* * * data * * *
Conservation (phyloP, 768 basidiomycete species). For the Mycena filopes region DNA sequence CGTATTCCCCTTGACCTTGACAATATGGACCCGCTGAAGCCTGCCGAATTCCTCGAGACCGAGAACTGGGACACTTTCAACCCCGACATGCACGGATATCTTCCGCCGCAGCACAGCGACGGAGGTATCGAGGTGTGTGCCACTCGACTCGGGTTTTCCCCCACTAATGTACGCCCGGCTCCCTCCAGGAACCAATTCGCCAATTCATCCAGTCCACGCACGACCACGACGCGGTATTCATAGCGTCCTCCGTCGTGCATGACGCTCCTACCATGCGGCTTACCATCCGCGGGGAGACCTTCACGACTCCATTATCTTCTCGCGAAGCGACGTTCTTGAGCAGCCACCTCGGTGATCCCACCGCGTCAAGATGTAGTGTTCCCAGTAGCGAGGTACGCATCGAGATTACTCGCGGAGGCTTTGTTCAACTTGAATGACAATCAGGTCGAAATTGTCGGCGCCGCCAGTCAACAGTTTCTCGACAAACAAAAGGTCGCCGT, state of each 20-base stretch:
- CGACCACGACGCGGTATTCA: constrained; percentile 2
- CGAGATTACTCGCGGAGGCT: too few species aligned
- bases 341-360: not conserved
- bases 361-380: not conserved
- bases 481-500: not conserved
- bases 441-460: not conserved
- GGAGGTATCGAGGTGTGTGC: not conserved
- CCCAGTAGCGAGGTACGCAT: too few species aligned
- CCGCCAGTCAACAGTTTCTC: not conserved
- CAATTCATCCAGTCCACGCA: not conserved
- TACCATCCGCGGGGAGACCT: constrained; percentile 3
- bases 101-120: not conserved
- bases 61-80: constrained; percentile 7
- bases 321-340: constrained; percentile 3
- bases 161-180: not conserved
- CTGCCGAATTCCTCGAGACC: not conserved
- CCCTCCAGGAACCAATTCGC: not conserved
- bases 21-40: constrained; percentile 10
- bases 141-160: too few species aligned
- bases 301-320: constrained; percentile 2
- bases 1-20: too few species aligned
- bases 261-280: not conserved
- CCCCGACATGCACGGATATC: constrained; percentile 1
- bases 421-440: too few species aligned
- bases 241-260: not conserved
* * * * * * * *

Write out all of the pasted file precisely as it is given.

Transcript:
Conservation (phyloP, 768 basidiomycete species). For the Mycena filopes region DNA sequence CGTATTCCCCTTGACCTTGACAATATGGACCCGCTGAAGCCTGCCGAATTCCTCGAGACCGAGAACTGGGACACTTTCAACCCCGACATGCACGGATATCTTCCGCCGCAGCACAGCGACGGAGGTATCGAGGTGTGTGCCACTCGACTCGGGTTTTCCCCCACTAATGTACGCCCGGCTCCCTCCAGGAACCAATTCGCCAATTCATCCAGTCCACGCACGACCACGACGCGGTATTCATAGCGTCCTCCGTCGTGCATGACGCTCCTACCATGCGGCTTACCATCCGCGGGGAGACCTTCACGACTCCATTATCTTCTCGCGAAGCGACGTTCTTGAGCAGCCACCTCGGTGATCCCACCGCGTCAAGATGTAGTGTTCCCAGTAGCGAGGTACGCATCGAGATTACTCGCGGAGGCTTTGTTCAACTTGAATGACAATCAGGTCGAAATTGTCGGCGCCGCCAGTCAACAGTTTCTCGACAAACAAAAGGTCGCCGT, state of each 20-base stretch:
- CGACCACGACGCGGTATTCA: constrained; percentile 2
- CGAGATTACTCGCGGAGGCT: too few species aligned
- bases 341-360: not conserved
- bases 361-380: not conserved
- bases 481-500: not conserved
- bases 441-460: not conserved
- GGAGGTATCGAGGTGTGTGC: not conserved
- CCCAGTAGCGAGGTACGCAT: too few species aligned
- CCGCCAGTCAACAGTTTCTC: not conserved
- CAATTCATCCAGTCCACGCA: not conserved
- TACCATCCGCGGGGAGACCT: constrained; percentile 3
- bases 101-120: not conserved
- bases 61-80: constrained; percentile 7
- bases 321-340: constrained; percentile 3
- bases 161-180: not conserved
- CTGCCGAATTCCTCGAGACC: not conserved
- CCCTCCAGGAACCAATTCGC: not conserved
- bases 21-40: constrained; percentile 10
- bases 141-160: too few species aligned
- bases 301-320: constrained; percentile 2
- bases 1-20: too few species aligned
- bases 261-280: not conserved
- CCCCGACATGCACGGATATC: constrained; percentile 1
- bases 421-440: too few species aligned
- bases 241-260: not conserved